Viewers obviously did not take to this series as happily as they did Avonlea and Green Gables...it may have reflected a much more realistic portrayal of a way of life in bygone rural Canada, but unrelenting misery is not a promising premise for family viewing...
*** This review may contain spoilers ***
Unlike most of the other reviewers, I'd never even heard of Emily of New Moon before I stumbled on the TV series. I was amazed and astounded--didn't know whether to laugh or cry. Dead mother; heinous school teacher; father loses job after confronting heinous teacher; father falls off roof and dies trying to catch kitten so it can be taken to new home. Holy crap. And all that happened in the first two episodes. Then on we go to more pain and horror. I've never seen a kid's show with so many thoroughly mean characters, both of the adult and child variety--people totally lacking in compassion. So we have ghosts (I failed to mention them from the first two episodes but they were there), attempted cat murder, a child who is treated in a way that could only be considered abusive (forbidden to read and write except for school work), and then we get into jilted lovers and illegitimate kids and 19th century drug addiction. And yet, it's somehow compelling. Maybe just because you can't believe that so many bad things will continue to occur and you keep hoping for some kind of redemption. I'm only in the middle of the 2nd season, so perhaps redemption is just around the corner, or another 17 episodes away.
After having enjoyed Kevin Sullivan's foray into the works of L.M.
Montgomery, I was interested to see what Salter Street Films would do.
The Emily series is the darker, more realistic vision of life Rural
Prince Edward Island and much closer to the life Montgomery herself
lead. While the series captures that darker element, there are moments
of light and color that make the series charming and delightful. The
performance of the regular actors in the series were all very well
done. Stephen McHattie, who plays Cousin Joe, was especially a standout
for me because I'm used to seeing him play heavies and bad guys. The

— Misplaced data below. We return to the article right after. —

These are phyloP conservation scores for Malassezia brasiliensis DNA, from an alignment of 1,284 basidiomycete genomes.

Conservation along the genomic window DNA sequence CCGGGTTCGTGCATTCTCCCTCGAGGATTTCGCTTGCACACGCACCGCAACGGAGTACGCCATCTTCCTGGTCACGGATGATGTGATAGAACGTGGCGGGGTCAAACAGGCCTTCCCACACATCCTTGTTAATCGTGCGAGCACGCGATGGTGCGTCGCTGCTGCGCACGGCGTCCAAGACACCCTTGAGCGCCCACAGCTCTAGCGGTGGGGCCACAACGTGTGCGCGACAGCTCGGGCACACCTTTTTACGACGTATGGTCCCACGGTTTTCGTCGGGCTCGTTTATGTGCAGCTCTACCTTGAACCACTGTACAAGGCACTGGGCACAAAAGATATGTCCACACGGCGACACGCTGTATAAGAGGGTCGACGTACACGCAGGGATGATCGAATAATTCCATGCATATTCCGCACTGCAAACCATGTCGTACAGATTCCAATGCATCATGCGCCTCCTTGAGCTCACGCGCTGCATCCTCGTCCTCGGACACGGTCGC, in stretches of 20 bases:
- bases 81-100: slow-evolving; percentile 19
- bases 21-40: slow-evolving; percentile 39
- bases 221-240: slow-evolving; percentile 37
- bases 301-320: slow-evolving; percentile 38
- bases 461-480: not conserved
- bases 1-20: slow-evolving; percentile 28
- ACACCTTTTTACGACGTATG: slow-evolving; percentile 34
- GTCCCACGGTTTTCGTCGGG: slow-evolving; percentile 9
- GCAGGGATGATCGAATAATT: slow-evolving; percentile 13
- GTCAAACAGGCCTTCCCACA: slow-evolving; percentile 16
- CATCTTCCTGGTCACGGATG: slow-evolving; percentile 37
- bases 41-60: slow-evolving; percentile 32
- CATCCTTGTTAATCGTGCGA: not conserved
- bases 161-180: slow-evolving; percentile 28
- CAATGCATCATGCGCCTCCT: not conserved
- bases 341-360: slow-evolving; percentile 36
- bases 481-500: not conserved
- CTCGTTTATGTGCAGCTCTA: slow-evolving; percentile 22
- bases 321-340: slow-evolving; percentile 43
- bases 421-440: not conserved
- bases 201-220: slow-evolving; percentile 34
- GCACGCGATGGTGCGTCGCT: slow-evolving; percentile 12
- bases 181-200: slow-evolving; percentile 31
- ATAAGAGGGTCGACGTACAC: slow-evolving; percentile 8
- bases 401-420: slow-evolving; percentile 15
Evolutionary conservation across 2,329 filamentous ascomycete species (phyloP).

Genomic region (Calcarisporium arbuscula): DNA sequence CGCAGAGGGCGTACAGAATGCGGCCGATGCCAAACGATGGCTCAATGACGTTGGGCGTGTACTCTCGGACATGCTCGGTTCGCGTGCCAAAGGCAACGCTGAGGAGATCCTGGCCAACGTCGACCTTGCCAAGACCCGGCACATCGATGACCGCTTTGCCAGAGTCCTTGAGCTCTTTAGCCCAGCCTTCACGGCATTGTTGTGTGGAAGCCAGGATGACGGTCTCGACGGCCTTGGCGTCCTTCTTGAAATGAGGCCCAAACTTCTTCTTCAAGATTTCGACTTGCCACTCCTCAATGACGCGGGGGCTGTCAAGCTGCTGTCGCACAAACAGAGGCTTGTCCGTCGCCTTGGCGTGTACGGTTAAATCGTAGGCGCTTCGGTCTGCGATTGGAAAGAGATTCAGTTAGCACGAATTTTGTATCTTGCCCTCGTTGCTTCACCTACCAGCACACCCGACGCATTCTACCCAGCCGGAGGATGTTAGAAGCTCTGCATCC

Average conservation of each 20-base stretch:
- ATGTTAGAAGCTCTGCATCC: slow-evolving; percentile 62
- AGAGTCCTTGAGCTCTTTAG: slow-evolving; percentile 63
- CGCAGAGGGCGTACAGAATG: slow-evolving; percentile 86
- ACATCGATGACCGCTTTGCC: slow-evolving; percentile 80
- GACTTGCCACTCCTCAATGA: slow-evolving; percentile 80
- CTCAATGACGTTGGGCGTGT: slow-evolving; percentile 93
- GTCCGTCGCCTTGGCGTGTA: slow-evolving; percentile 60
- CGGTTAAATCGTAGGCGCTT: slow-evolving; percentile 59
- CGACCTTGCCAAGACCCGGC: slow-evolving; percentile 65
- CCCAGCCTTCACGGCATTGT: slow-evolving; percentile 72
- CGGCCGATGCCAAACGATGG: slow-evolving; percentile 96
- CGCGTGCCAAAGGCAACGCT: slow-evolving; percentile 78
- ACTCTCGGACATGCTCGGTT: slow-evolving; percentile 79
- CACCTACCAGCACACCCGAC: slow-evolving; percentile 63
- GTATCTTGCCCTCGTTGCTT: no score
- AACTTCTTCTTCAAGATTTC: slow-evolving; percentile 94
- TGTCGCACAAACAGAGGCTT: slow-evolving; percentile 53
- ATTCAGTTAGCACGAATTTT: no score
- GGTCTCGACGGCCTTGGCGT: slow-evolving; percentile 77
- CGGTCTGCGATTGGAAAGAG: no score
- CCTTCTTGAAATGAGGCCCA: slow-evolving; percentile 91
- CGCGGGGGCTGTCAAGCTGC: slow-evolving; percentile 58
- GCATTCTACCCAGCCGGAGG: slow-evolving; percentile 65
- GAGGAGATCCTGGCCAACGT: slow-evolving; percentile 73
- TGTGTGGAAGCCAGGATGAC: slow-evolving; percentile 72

actress playing the lead character is certainly well cast. She is
almost a little too intense.
It would be interesting if the producers did an update movie with the same cast based on the last book in the Emily series. It would be a great closer for a series that didn't last too long.
I must say that this is one of my favorite shows on TV. Whether or not
the show follows the story presented in the books, which I haven't
read, this is a far better young adult option than 99% of anything I've
seen on Nickelodian or even Disney.
In the show the life of a young writer is portrayed with dead-eye accuracy. Maybe not the way adults perceive these "dark and disturbing" plot lines, but nevertheless accurately. The life of a writer is not the same as the life of a non writer and I would recommend this show to ANY child or even young adult in less than a heartbeat, knowing that it will encourage them to be themselves, despite the undying efforts of Aunt Elizabeth types who squash dreams like bugs. Or fall victim to The Aunt Laura's spaghetti backbone. Their use of archetypal characters and imagery is phenomenal- nothing like it on TV these days. I wish Netflix would get more than the first 2 seasons. I discovered this show late, whenever the US made the switch to all digital broadcast.
Not only does this series utterly fail to stay true to the characters,
plot lines, and simple joy and beauty of the novels, it also fails to
stay true to the time period in which it is set, and to the basic
tenets of good story-telling and film-making. After I watched the first
episode or two alone, my roommate asked if we should watch an episode
together one night. I said, no, it was late and the episodes were too
long. Imagine my surprise when it was revealed that they were only ~45
minutes each. My response: "Well, at least, they feel too long."
Perhaps if the writers weren't trying to jam-pack each episode with divergent plot lines, abrupt changes of mood and character motivation, and (silliest of all) some ghostly mystery or other for Emily to "solve", this series would be bearable. As it is, it's an unholy mess. To make matters worse, more often than not I find myself wondering if the best Canadian actors all go to Hollywood, as that would help to explain the acting, which typically ranges from wooden to melodramatic to simply awful. I give it two stars rather than one only because, every once in a while, one of the actors (usually one of the children) manages to do something legitimately endearing.